deposition is sought to be taken in a state other than the state of trial. To date, the courts of the deposition state generally have refused to admit evidence of a communication privileged under their local law, but it would appear that in all of these cases the deposition state was also the state of most significant relationship with the communication. See e.g. In Re Walsh, 243 N.Y.S.2d 325 (N.Y. App. Div. 1963); Application of Queen, 233 N.Y.S.2d 798 (N.Y. App. Div. 1962); In re Franklin Washington Trust Co., 148 N.Y.S.2d 731 (N.Y. App. Div. 1956). 68 Gray v. Bicknell, 86 F.3d 1472, 1482 (8th Cir. 1996); Profit Mgmt Dev., Inc. v. Jacobson, Brandvik & Anderson, Ltd., 721 N.E.2d 826, 835 (Ill. App. Ct. 1999). 69 See e.g. Ryan v. Gifford, Civil Action No. 2213-CC, 2007 WL 4259557, at *3 (Del. Ch. Nov. 30, 2007) (“attorney-client privilege protects communications between [outside counsel] and its client, the Special Committee” absent waiver or good cause); In re BCE West, L.P., No. M-8-85, 2000 WL 1239117, at *2 (S.D. N.Y. August 31, 2000). 70 Id. 71 See Ryan v. Gifford, Civil Action No. 2213-CC, 2008 WL 43699, at *5 (Del. Ch. Jan. 2, 2008) (presence of board members acting in their personal capacity during counsel’s presentation waived the privilege); but see In re BCE West, L.P., No. M-8-85, 2000 WL 1239117, at *2 (S.D. N.Y. Aug. 31, 2000) (communications with the board were part of transaction process and did not destroy the special committee’s privilege). 72 254 F.R.D. 371, 378 (N.D. Cal. 2008). 73 Couch v. United States, 409 U.S. 322 (1973); see Cavallaro v. United States, 284 F.3d 236, 246 (1st Cir. 2002); United States v. Frederick, 182 F.3d 496, 502 (7th Cir. 1999); see e.g. In re Honeywell Int’l, Inc. Sec. Litig., 230 F.R.D. 293, 297 (S.D. N.Y. 2003) (disclosure to company’s auditor waives the attorney-client privilege); see Medinol, Ltd. v. Boston Scientific Corp, 214 F.R.D. 113 (S.D. N.Y 2002). 74 Section 326.322.1, RSMo Supp. 2011. 75 Ayers Oil Co. v. Am. Bus. Brokers, Inc., No. 2:09 CV 02 DDN, 2009 WL 2592154, at *2 (E.D. Mo. Aug. 20, 2009), citing Sears, Roebuck & Co. v. Gussin, 714 A.2d 188, 193 (Md. 1998); Fed. Ins. Co. v. Arthur Anderson & Co., 816 S.W.2d 328, 331 (Tenn. 1991). 76 Semi-Materials Co., Ltd. v. MEMC Elec. Materials, Inc., No: 4:06CV1426 FRB, 2010 WL 3038086, at *3 (E.D. Mo. Aug. 3, 2010) (addressing applicability of accountant-client privilege to relationship between external auditor and corporation, but holding that privilege had been waived to the extent defendant invoked the advice of the external auditor as a defense to plaintiff’s claims in the case). 77 Diversified Indus., Inc., 572 F.2d at 603. 78 Id.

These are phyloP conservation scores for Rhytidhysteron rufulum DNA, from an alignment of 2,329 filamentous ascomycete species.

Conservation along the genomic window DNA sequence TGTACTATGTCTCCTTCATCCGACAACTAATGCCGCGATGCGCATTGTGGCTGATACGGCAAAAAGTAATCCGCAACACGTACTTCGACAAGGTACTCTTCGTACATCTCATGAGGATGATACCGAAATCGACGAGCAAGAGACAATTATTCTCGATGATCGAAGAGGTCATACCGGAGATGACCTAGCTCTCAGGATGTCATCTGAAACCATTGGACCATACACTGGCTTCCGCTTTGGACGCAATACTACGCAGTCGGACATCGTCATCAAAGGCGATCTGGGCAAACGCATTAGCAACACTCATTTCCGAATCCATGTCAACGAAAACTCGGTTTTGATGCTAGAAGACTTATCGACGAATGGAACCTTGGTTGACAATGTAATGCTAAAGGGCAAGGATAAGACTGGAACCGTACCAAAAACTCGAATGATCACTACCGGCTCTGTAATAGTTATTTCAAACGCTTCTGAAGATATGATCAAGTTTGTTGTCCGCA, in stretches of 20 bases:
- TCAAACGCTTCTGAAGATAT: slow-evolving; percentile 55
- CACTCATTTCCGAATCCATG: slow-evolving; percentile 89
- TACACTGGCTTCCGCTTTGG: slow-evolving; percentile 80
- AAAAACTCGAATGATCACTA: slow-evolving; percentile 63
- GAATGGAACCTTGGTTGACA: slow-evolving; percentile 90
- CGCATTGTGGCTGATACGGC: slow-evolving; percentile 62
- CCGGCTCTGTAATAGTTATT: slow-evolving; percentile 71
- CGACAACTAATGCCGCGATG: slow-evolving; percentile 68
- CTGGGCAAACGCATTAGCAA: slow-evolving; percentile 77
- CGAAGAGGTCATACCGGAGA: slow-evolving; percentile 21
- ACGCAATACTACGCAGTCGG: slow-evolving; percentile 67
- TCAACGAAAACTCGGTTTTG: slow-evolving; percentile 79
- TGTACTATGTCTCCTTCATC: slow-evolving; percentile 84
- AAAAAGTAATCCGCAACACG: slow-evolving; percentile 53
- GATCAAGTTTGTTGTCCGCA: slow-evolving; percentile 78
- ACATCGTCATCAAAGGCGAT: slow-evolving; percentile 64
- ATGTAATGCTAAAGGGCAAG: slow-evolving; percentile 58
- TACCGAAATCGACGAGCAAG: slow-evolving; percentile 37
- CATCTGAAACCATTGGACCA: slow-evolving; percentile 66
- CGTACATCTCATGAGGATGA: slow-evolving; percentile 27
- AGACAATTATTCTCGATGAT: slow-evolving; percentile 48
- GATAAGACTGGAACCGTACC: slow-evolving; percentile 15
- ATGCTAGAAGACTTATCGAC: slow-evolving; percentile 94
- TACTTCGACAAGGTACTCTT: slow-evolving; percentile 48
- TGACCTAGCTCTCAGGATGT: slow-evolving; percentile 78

79 Diversified Indus., Inc., 572 F.2d at 603 (report prepared by outside counsel based on interviews with corporate employees not protected by attorney-client privilege because counsel “was employed solely for the purpose of making an investigation of facts and to make business recommendations with respect to future conduct of Diversified”); see also Navigant Consulting, Inc. v. Wilkinson, 220 F.R.D. 467, 476 (N.D. Tex. 2004). 80 Cataldo v. Nat’l Grid USA, No. 20065120, 2008 WL 496718, at *6 (Mass. Super. Ct. Feb. 15, 2008) (concluding that investigation report prepared under the direction of in-house counsel was not privileged because the substance of the report was very similar to a parallel investigation report prepared by business personnel, members of the two investigation teams overlapped, and the independence of the teams was questionable. 81 In re Syncor ERISA Litig., 229 F.R.D. 636, 645 (C.D. Cal. 2005) (documents prepared during internal investigation “were created with the intent to disclose … to the Government [and] … thus were never privileged.”); In re Aqua Dots Prods. Liab. Litig., 270 F.R.D. 322, 327-28 (N.D. Ill. 2010) (whether the predominant intention of the party is to obtain legal advice is a factintensive inquiry and high level of detail demanded from the party). 82 See Coito v. Super. Ct., 106 Cal. Rptr. 3d 342, 351 (Cal. Ct. App. 2010) (“hold[ing] that written and recorded witness statements, [even if ] taken by counsel, are not attorney work product.”); but see Sandra T.E. v. S. Berwyn Sch. Dist 100, 600 F.3d 612, 622-23 (7th Cir. 2009) (finding that use for impeachment of notes of attorneys’ interviews with school district employees during investigation of sexual abuse was not substantial need); Treat v. Tom Kelley Buick Pontiac GMC, Inc., No. 1:08-CV-173, 2009 WL 1543651, at *9 (N.D. Ind. June 2, 2009) (holding witness interview notes “reflecting counsel’s mental impressions about what counsel deemed important” were protected work product). 83 See e.g. United States v. McPartlin, 595 F.2d 1321, 1335-36 (7th Cir. 1979) (statements made to investigator acting as attorney’s agents); Sanchez v. Matta, 229 F.R.D. 649, 660 (D. N.M. 2004) (employee communications to investigator acting as agent of employer’s counsel); Welland v. Trainer, No. 00 Civ. 00738(JSM), 2001 WL 1154666, at *3 (S.D. N.Y Oct. 1, 2001) (employee serving as investigator was attorney’s agent); Carter v. Cornell Univ., 173 F.R.D. 92, 95 (S.D. N.Y. 1997) (communications to employee whose duties normally did not include conducting investigations for in-house counsel specifically asked to conduct investigation), aff’d 159 F.3d 1345 (2d. Cir. 1998) (summary order). 84 See, Edwards, 85 S.W.3d at 27.